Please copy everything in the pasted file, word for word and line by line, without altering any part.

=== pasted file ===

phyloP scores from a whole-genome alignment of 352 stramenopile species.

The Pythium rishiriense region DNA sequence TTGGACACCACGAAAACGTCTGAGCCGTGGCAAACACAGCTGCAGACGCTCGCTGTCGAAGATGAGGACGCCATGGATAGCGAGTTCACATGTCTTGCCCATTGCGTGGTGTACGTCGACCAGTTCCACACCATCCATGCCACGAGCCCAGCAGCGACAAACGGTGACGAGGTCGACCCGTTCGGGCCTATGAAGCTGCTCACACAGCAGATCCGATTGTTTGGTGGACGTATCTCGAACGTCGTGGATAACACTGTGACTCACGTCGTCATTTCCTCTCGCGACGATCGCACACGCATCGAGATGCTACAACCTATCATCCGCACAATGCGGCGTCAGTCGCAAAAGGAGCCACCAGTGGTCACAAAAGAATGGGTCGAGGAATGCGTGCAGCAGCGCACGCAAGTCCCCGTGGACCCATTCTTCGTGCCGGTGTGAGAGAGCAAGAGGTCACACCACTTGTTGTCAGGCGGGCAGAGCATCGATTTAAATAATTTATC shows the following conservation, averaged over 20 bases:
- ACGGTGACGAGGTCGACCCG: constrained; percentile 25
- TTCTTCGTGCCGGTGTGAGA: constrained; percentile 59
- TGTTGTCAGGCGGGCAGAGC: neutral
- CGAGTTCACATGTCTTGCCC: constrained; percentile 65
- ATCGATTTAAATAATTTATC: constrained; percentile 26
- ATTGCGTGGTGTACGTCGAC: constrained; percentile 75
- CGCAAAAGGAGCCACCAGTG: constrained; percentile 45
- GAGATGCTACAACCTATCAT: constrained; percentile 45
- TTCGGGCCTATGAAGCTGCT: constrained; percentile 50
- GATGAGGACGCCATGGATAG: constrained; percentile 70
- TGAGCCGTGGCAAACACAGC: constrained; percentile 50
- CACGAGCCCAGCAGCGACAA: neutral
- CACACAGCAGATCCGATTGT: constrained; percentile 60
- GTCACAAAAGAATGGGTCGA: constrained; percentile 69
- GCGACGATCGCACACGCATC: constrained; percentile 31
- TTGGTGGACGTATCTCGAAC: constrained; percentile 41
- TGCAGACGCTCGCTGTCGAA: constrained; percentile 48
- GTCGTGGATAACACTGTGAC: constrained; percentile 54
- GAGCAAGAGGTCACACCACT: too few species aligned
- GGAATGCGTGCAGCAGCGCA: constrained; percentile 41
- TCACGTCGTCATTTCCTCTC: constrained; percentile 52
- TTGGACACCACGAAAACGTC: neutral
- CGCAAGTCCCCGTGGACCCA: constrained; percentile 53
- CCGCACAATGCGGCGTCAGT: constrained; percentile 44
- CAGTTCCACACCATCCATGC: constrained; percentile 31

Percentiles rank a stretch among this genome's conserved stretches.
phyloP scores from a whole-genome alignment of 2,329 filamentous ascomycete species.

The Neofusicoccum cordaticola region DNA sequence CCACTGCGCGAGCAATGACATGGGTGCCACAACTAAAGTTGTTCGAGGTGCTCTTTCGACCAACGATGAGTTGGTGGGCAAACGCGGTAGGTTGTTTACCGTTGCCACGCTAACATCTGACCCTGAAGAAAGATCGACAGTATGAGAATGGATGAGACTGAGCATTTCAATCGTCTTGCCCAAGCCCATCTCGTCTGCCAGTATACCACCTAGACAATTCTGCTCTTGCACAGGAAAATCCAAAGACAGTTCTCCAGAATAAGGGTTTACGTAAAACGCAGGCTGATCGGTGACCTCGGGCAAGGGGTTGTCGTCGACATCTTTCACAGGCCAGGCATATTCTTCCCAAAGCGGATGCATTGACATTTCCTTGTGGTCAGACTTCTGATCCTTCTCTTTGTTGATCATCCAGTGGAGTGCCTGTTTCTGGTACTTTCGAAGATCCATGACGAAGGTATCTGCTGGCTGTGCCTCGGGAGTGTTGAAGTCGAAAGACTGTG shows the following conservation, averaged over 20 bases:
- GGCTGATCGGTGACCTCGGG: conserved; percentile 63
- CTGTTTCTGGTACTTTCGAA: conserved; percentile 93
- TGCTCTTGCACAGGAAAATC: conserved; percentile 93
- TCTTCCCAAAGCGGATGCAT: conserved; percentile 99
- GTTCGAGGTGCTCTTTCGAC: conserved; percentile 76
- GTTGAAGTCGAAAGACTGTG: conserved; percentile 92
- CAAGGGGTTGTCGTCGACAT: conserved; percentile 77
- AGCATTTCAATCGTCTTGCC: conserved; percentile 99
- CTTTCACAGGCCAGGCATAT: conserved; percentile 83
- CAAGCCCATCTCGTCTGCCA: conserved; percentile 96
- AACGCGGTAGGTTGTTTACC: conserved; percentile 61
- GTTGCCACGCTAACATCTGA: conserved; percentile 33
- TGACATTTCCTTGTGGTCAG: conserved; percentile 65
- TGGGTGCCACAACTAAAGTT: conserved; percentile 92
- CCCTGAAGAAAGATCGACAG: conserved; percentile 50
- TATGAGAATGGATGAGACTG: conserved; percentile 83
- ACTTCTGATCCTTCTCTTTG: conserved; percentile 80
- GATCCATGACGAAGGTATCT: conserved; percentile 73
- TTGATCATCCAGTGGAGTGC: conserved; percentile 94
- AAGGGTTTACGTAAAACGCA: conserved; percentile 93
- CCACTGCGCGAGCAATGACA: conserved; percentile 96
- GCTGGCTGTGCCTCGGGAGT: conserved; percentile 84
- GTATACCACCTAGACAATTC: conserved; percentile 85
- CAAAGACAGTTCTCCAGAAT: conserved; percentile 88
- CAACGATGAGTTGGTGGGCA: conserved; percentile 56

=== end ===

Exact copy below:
phyloP scores from a whole-genome alignment of 352 stramenopile species.

The Pythium rishiriense region DNA sequence TTGGACACCACGAAAACGTCTGAGCCGTGGCAAACACAGCTGCAGACGCTCGCTGTCGAAGATGAGGACGCCATGGATAGCGAGTTCACATGTCTTGCCCATTGCGTGGTGTACGTCGACCAGTTCCACACCATCCATGCCACGAGCCCAGCAGCGACAAACGGTGACGAGGTCGACCCGTTCGGGCCTATGAAGCTGCTCACACAGCAGATCCGATTGTTTGGTGGACGTATCTCGAACGTCGTGGATAACACTGTGACTCACGTCGTCATTTCCTCTCGCGACGATCGCACACGCATCGAGATGCTACAACCTATCATCCGCACAATGCGGCGTCAGTCGCAAAAGGAGCCACCAGTGGTCACAAAAGAATGGGTCGAGGAATGCGTGCAGCAGCGCACGCAAGTCCCCGTGGACCCATTCTTCGTGCCGGTGTGAGAGAGCAAGAGGTCACACCACTTGTTGTCAGGCGGGCAGAGCATCGATTTAAATAATTTATC shows the following conservation, averaged over 20 bases:
- ACGGTGACGAGGTCGACCCG: constrained; percentile 25
- TTCTTCGTGCCGGTGTGAGA: constrained; percentile 59
- TGTTGTCAGGCGGGCAGAGC: neutral
- CGAGTTCACATGTCTTGCCC: constrained; percentile 65
- ATCGATTTAAATAATTTATC: constrained; percentile 26
- ATTGCGTGGTGTACGTCGAC: constrained; percentile 75
- CGCAAAAGGAGCCACCAGTG: constrained; percentile 45
- GAGATGCTACAACCTATCAT: constrained; percentile 45
- TTCGGGCCTATGAAGCTGCT: constrained; percentile 50
- GATGAGGACGCCATGGATAG: constrained; percentile 70
- TGAGCCGTGGCAAACACAGC: constrained; percentile 50
- CACGAGCCCAGCAGCGACAA: neutral
- CACACAGCAGATCCGATTGT: constrained; percentile 60
- GTCACAAAAGAATGGGTCGA: constrained; percentile 69
- GCGACGATCGCACACGCATC: constrained; percentile 31
- TTGGTGGACGTATCTCGAAC: constrained; percentile 41
- TGCAGACGCTCGCTGTCGAA: constrained; percentile 48
- GTCGTGGATAACACTGTGAC: constrained; percentile 54
- GAGCAAGAGGTCACACCACT: too few species aligned
- GGAATGCGTGCAGCAGCGCA: constrained; percentile 41
- TCACGTCGTCATTTCCTCTC: constrained; percentile 52
- TTGGACACCACGAAAACGTC: neutral
- CGCAAGTCCCCGTGGACCCA: constrained; percentile 53
- CCGCACAATGCGGCGTCAGT: constrained; percentile 44
- CAGTTCCACACCATCCATGC: constrained; percentile 31

Percentiles rank a stretch among this genome's conserved stretches.
phyloP scores from a whole-genome alignment of 2,329 filamentous ascomycete species.

The Neofusicoccum cordaticola region DNA sequence CCACTGCGCGAGCAATGACATGGGTGCCACAACTAAAGTTGTTCGAGGTGCTCTTTCGACCAACGATGAGTTGGTGGGCAAACGCGGTAGGTTGTTTACCGTTGCCACGCTAACATCTGACCCTGAAGAAAGATCGACAGTATGAGAATGGATGAGACTGAGCATTTCAATCGTCTTGCCCAAGCCCATCTCGTCTGCCAGTATACCACCTAGACAATTCTGCTCTTGCACAGGAAAATCCAAAGACAGTTCTCCAGAATAAGGGTTTACGTAAAACGCAGGCTGATCGGTGACCTCGGGCAAGGGGTTGTCGTCGACATCTTTCACAGGCCAGGCATATTCTTCCCAAAGCGGATGCATTGACATTTCCTTGTGGTCAGACTTCTGATCCTTCTCTTTGTTGATCATCCAGTGGAGTGCCTGTTTCTGGTACTTTCGAAGATCCATGACGAAGGTATCTGCTGGCTGTGCCTCGGGAGTGTTGAAGTCGAAAGACTGTG shows the following conservation, averaged over 20 bases:
- GGCTGATCGGTGACCTCGGG: conserved; percentile 63
- CTGTTTCTGGTACTTTCGAA: conserved; percentile 93
- TGCTCTTGCACAGGAAAATC: conserved; percentile 93
- TCTTCCCAAAGCGGATGCAT: conserved; percentile 99
- GTTCGAGGTGCTCTTTCGAC: conserved; percentile 76
- GTTGAAGTCGAAAGACTGTG: conserved; percentile 92
- CAAGGGGTTGTCGTCGACAT: conserved; percentile 77
- AGCATTTCAATCGTCTTGCC: conserved; percentile 99
- CTTTCACAGGCCAGGCATAT: conserved; percentile 83
- CAAGCCCATCTCGTCTGCCA: conserved; percentile 96
- AACGCGGTAGGTTGTTTACC: conserved; percentile 61
- GTTGCCACGCTAACATCTGA: conserved; percentile 33
- TGACATTTCCTTGTGGTCAG: conserved; percentile 65
- TGGGTGCCACAACTAAAGTT: conserved; percentile 92
- CCCTGAAGAAAGATCGACAG: conserved; percentile 50
- TATGAGAATGGATGAGACTG: conserved; percentile 83
- ACTTCTGATCCTTCTCTTTG: conserved; percentile 80
- GATCCATGACGAAGGTATCT: conserved; percentile 73
- TTGATCATCCAGTGGAGTGC: conserved; percentile 94
- AAGGGTTTACGTAAAACGCA: conserved; percentile 93
- CCACTGCGCGAGCAATGACA: conserved; percentile 96
- GCTGGCTGTGCCTCGGGAGT: conserved; percentile 84
- GTATACCACCTAGACAATTC: conserved; percentile 85
- CAAAGACAGTTCTCCAGAAT: conserved; percentile 88
- CAACGATGAGTTGGTGGGCA: conserved; percentile 56